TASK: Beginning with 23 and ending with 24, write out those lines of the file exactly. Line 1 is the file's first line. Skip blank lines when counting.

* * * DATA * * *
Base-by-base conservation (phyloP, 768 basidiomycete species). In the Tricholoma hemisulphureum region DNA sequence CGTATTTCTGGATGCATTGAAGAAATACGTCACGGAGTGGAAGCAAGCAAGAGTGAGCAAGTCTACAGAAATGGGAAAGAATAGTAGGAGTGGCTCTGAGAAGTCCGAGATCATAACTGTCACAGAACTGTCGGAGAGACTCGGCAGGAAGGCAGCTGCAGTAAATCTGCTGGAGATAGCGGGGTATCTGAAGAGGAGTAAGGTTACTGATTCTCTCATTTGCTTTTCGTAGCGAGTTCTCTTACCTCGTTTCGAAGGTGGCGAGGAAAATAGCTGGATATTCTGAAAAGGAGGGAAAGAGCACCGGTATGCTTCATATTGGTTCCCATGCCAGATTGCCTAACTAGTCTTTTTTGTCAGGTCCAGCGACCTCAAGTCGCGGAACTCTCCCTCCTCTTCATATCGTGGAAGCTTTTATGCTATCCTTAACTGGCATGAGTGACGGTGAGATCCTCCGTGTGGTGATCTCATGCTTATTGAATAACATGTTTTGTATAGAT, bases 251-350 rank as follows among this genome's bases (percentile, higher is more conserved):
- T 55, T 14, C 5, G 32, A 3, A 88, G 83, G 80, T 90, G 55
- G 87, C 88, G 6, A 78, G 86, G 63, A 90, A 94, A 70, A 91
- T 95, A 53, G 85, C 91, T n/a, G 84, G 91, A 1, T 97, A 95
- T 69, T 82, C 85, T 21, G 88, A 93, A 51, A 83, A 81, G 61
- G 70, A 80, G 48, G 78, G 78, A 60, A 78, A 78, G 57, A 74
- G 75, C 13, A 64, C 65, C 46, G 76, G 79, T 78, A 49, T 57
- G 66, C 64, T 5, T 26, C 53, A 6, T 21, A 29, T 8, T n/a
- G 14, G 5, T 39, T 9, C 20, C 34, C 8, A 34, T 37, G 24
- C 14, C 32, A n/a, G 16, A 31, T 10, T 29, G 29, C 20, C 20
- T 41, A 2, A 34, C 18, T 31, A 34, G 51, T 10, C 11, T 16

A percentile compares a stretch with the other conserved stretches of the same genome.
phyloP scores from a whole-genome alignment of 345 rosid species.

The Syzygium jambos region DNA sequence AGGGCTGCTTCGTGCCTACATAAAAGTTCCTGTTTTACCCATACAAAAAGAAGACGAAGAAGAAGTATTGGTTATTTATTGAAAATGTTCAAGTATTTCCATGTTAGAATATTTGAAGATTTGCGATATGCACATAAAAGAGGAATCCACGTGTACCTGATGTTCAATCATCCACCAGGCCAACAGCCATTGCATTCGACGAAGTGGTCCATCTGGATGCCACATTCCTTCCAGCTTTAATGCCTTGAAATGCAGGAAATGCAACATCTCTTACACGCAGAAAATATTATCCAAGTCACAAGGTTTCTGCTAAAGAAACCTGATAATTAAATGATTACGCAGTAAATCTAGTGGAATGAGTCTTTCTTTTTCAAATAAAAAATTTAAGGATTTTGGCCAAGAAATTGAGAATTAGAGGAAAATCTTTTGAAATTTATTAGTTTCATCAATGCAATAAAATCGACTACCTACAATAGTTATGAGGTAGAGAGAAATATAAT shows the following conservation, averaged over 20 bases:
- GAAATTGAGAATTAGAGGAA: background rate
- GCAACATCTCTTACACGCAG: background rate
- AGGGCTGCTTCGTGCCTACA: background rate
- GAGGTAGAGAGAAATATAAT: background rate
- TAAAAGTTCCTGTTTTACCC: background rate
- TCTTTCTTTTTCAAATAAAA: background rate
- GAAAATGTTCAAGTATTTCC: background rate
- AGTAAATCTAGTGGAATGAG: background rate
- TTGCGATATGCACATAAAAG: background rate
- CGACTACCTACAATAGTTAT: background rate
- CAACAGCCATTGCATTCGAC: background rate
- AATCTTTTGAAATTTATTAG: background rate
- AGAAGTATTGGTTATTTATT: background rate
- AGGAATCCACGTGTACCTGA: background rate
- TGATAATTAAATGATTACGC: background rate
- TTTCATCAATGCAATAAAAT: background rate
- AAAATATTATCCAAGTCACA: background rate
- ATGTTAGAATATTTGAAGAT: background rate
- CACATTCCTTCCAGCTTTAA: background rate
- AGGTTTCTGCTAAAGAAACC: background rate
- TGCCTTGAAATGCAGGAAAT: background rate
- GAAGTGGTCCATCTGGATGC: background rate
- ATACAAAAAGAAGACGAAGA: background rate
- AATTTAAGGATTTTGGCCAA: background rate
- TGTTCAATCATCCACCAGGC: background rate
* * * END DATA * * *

- TTGCGATATGCACATAAAAG: background rate
- CGACTACCTACAATAGTTAT: background rate